Geographic information systems have arrived: there is not a city, county or state in the developed world which doesn’t use the technology extensively. Utilities use it to manage their lines. Planners use it to project population growth. Environmentalists use it to predict the impact of climate change. GIS is everywhere, and yet, the technology community is still only partially aware of it. Many black-belt geeks (perhaps even some Slashdot readers) have never seen a GIS in action, let alone actually used one.
That’s a real pity because GIS is doing to geographic data what Visicalc did to numeric data 30 years ago. It is bringing static maps to life, enabling discoveries and insights that would otherwise be impossible. And GIS is actually a lot of fun to use.
The iPhone seems like it would be an excellent platform for GIS. It’s mobile. It’s powerful enough to do at least some basic GIS functions. It has a built-in GPS and compass. It has a respectable amount of storage. So why is it that we still have not seen a full-blown GIS for the iPhone?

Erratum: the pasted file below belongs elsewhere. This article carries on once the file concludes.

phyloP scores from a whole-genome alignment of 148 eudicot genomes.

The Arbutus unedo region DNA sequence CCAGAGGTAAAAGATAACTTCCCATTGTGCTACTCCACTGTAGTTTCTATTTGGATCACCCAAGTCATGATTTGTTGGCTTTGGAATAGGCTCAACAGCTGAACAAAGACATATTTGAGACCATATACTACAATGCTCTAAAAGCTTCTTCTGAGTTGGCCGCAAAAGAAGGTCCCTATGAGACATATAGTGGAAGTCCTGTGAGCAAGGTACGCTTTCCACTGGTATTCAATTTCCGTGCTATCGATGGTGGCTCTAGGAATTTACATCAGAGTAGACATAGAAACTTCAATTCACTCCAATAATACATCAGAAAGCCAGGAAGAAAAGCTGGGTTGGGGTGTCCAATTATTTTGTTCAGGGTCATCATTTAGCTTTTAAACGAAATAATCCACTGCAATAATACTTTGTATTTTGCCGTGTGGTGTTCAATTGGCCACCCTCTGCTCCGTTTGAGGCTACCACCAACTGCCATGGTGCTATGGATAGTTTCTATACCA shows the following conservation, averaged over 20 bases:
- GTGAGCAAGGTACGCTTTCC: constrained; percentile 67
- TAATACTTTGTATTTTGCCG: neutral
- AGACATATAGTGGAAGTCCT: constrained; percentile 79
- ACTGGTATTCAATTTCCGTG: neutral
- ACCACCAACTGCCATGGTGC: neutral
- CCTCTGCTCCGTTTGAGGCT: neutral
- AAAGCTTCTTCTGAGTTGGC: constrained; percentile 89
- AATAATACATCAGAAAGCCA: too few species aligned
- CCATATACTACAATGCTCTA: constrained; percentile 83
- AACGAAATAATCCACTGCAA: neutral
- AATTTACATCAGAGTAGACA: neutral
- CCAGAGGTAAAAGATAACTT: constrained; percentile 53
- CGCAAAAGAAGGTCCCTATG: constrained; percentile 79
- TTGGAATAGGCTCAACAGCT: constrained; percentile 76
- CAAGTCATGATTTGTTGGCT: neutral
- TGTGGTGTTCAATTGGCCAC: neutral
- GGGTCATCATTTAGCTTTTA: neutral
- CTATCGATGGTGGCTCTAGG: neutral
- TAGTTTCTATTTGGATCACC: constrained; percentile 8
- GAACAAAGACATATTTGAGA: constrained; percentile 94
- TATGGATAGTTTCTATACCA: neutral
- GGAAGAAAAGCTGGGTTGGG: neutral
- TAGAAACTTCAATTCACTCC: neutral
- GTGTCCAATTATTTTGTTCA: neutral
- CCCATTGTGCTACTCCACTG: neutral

What’s available now
- Google Maps, included on every iPhone, is of course the most basic geographic application available. It’s quite powerful, although it does require you to be on a network (no joy if you’re panning for gold in the Sierra Nevada, or surveying the mountains of Kentucky). The iPhone version is a bit limited in that you can only add tiny amounts of information to it. However, with the iPhone 3.0 OS, Google Maps is now available to all applications as an extensible widget, and we can look forward to some clever uses of that widget.
- Google Earth, freely available, is a limited version of the familiar desktop application. It’s limited in that practically all the extensibility in the desktop version is missing. You cannot add KML files, or any other user-created overlays. And of course, you need to be on a network (and a fast one — 3G doesn’t really cut it).